Two days before my J-Pouch surgery in October, I met Andrew’s family. At that moment, I felt a hole in my heart closing because although Andrew will never know how much he meant to me, his loved ones know. I told her how much he impacted my life. I told her about the positivity he gave me during one of the lowest periods of my life. I told her how he had changed my perspective on life. After the J-Pouch surgery, Dr. Remzi believed I had a Crohn’s component to the J-Pouch, but it wasn’t Crohn’s disease. He wanted me to go on a biologic to prevent the possibility of developing Crohn’s disease. I began taking Stelara to prevent these symptoms from developing. At the end of March 2022, my ileostomy was closed.
What Life Looks Like Now
Since the closure, I’ve been living my life to the fullest. I go out with my friends, and I am in the best shape of my life. I tirelessly spread awareness of IBD, and now work at NYU Langone. Throughout these years, I’ve learned many lessons. Be grateful for the little things, like the ability to walk up and down the stairs, and the bigger things too, like your family, and your friends. Embrace your body, no matter the scars or ostomy. Better yet, show them off. Prioritize yourself, and your health first. Don’t push yourself if you’re not feeling well, and plan for the unexpected. There will be new opportunities in place of missed ones, and healing should always be a priority. Most importantly, believe in yourself. You’re a lot stronger than you think.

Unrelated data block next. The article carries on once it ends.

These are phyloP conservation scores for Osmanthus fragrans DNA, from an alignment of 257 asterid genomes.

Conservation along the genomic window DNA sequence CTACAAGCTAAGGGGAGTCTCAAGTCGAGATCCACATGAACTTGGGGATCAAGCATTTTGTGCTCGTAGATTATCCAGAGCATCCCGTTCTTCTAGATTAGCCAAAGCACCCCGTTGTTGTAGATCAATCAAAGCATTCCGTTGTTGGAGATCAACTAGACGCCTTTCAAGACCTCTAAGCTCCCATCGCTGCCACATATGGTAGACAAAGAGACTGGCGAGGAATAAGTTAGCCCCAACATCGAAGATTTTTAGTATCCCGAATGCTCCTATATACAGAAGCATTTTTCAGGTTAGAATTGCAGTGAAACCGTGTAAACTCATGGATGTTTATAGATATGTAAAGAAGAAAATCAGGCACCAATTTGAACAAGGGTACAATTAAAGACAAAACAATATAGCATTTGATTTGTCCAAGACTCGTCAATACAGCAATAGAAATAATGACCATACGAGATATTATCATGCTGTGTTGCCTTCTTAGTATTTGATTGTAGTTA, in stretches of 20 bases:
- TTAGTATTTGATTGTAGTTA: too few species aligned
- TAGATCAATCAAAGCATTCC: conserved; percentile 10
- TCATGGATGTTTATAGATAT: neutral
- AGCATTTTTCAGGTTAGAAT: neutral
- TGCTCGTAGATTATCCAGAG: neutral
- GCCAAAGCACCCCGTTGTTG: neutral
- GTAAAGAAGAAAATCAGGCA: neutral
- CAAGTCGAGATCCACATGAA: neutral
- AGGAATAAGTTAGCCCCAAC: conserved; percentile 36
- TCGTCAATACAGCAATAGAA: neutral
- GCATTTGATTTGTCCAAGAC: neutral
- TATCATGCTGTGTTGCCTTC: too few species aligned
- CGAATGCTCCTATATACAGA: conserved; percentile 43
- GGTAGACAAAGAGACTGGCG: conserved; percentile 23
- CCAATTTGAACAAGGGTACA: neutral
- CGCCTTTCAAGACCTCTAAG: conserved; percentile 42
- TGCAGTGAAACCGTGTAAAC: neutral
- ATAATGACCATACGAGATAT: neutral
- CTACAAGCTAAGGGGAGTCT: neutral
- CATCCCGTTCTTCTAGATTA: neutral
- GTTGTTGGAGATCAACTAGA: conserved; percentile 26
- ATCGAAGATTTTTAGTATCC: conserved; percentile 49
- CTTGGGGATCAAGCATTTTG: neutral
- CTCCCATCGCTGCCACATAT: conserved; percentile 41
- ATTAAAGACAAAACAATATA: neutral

Having IBD can be scary. Everyone has a different experience. Some are undergoing multiple surgeries, and others are staying in remission through biologics. Still, we’re part of a community that wants to help each other as much as possible because we know the struggle of having the disease. I want my story to be heard, so people can know they’re not alone, and that there is a light at the end of the tunnel. I want them to remember Andrew. I want them to remember want he wanted me and all of us to know. I want them to remember the message he shared that changed my life: we can live life to the fullest.